Tragicomedy is a literary genre that blends aspects of both tragic and comic forms. Most often seen in dramatic literature, the term can describe either a tragic play which contains enough comic elements to lighten the overall mood or a serious play with a happy ending.
Articles relating to tragicomedy, a literary genre that blends aspects of both tragic and comic forms. Most often seen in dramatic literature, the term can describe either a tragic play which contains enough comic elements to lighten the overall mood or a serious play with a happy ending.
Guarini's tragicomedy offered modulated action that never drifted too far either to comedy or tragedy; Fletcher offered an interesting definition; The old styles were of course cast aside as tastes changed in the eighteenth century; Orlando Magic benchwarmer Pat Garrity, an awkwardly bad basketball player, is the perfect embodiment of tragicomedy.
Tragicomedy. Quite the same Wikipedia. Just better. There is no complete formal definition of tragicomedy from the classical age. It appears that the Greek philosopher Aristotle had something like the Renaissance meaning of the term (that is, a serious action with a happy ending) in mind when, in Poetics, he discusses tragedy with a dual ending.
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Pages in category "Tragicomedy plays" The following 49 pages are in this category, out of 49 total. This list may not reflect recent changes ().
Sep 21, 2020 · tragicomedy (countable and uncountable, plural tragicomedies) (uncountable) The genre of drama that combines elements of tragedy and comedy. A drama that combines elements of tragedy and comedy. Derived terms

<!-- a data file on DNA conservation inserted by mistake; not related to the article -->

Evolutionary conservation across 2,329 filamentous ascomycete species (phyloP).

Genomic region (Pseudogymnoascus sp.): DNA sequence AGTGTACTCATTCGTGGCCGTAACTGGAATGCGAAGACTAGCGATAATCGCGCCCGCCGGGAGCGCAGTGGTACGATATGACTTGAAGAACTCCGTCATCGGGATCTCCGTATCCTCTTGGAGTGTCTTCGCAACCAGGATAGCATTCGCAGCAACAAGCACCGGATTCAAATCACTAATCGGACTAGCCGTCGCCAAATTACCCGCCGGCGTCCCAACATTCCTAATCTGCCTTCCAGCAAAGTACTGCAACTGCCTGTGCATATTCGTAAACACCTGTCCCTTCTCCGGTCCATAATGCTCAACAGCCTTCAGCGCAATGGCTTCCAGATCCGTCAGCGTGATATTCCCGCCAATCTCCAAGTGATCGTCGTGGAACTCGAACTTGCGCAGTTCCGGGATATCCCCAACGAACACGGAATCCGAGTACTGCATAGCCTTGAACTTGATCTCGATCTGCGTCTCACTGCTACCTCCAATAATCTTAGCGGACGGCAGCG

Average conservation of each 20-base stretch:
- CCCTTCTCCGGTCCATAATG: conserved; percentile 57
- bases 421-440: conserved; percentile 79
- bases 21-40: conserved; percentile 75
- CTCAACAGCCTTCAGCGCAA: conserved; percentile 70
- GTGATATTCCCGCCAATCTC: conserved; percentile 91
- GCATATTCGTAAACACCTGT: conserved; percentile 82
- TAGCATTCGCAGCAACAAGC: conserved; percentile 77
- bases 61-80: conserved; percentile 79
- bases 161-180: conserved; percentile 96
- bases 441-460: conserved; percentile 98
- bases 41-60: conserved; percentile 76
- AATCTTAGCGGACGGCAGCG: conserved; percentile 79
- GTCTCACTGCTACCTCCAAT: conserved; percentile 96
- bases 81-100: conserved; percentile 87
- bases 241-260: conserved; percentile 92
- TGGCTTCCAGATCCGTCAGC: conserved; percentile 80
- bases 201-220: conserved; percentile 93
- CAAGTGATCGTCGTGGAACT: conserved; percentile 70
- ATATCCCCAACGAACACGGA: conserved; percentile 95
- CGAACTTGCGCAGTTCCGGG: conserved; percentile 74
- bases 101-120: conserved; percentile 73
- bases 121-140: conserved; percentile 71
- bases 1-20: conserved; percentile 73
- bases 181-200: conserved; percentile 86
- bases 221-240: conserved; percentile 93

Descent: An Irresistible Tragicomedy of Everyday Life is a 2004 roman à clef by Sabrina Broadbent about a troubled marriage. The protagonist, Genevieve, is a psychiatric nurse whose husband, a filmmaker, leaves her at home while he travels the world having sexual intercourse with well-known actresses.
Love Liza is a 2002 American drama (described as a tragicomedy, or a "comic tragedy" on the film's posters) directed by Todd Louiso and starring Philip Seymour Hoffman, Kathy Bates, Jack Kehler, Wayne Duvall, Sarah Koskoff and Stephen Tobolowsky
Tragicomedy, dramatic work incorporating both tragic and comic elements. When coined by the Roman dramatist Plautus in the 2nd century bc, the word denoted a play in which gods and men, masters and slaves reverse the roles traditionally assigned to them, gods and heroes acting in comic burlesque
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